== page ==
Oil prices curtail consumer spending, income edges higher
WASHINGTON (2/3/15)--The withering price of oil knocked down consumer spending in December, while personal income growth climbed for the month, according to numbers released Monday by the Bureau of Economic Analysis.
After a 0.7% increase in November, real spending dropped by 0.1% in the final month of 2014, with weakness shown in spending on both durable and nondurable goods.
The drop in spending was the largest monthly drop in five years, "although plunging energy spending accounted for much of the decline," according to Scott Hoyt, Moody's analyst (Economy.com Feb. 2).
Personal income growth, on the other hand, rose 0.3% in December after posting a 0.3% increase in November. Wage income growth played a smaller role in the overall gain, however, climbing only 0.1% for the month, which is the weakest performance since May.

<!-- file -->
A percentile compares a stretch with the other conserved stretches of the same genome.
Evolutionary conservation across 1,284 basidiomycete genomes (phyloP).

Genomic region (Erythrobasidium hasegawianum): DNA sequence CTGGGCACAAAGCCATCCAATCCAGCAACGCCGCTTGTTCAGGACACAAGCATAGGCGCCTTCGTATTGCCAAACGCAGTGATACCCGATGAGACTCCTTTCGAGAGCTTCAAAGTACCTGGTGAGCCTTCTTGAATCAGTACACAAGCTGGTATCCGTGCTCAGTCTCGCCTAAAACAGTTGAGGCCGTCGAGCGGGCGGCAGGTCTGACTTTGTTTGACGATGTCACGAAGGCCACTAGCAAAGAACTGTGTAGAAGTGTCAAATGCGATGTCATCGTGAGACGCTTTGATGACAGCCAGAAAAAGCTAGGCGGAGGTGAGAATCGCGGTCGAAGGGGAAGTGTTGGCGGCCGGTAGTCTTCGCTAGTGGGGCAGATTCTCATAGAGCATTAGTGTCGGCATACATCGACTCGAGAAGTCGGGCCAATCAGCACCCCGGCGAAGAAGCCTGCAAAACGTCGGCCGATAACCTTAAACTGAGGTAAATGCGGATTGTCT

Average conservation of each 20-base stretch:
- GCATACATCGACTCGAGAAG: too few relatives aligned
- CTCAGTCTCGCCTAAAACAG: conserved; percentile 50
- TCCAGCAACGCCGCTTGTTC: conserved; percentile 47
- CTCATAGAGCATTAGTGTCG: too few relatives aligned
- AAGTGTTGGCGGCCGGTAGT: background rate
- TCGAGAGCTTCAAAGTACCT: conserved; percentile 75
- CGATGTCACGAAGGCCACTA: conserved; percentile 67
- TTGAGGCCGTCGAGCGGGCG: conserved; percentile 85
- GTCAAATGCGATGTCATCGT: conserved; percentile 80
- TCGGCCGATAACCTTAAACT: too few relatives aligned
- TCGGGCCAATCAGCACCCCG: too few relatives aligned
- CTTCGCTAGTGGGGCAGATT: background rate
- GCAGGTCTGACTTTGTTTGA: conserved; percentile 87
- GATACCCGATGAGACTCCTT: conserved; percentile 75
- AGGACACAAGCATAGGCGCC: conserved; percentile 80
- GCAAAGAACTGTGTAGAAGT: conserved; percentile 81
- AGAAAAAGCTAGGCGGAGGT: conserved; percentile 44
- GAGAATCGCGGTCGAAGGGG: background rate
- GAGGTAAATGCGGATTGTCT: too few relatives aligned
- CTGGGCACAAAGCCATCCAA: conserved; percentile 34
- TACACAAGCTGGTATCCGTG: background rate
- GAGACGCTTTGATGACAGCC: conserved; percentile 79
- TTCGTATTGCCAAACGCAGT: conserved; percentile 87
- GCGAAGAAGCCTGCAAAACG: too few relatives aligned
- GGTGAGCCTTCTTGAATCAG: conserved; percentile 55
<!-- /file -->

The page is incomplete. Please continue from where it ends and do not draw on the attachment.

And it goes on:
"Wage growth is stronger than it was last year and is trending modestly higher despite December's weak growth," Hoyt said. "Health care spending growth seems to be accelerating and is likely to grow rapidly over the next several months, as more people have health insurance coverage as a result of the Affordable Care Act."
Consumer prices in December fell 0.2%, matching the biggest decline since 2008, according to Moody's. Energy goods and services prices dropped by 5.2%, while food prices increased by 0.2%.
Prices rose 0.7% year-over-year in December, the lowest annual advancement since 2009, and climbed 1.3% higher excluding food and energy prices.
Nominal spending dropped by 0.3%, and by 0.1% when excluding gasoline and utilities spending. Real disposable income rose 0.5% for the month as well.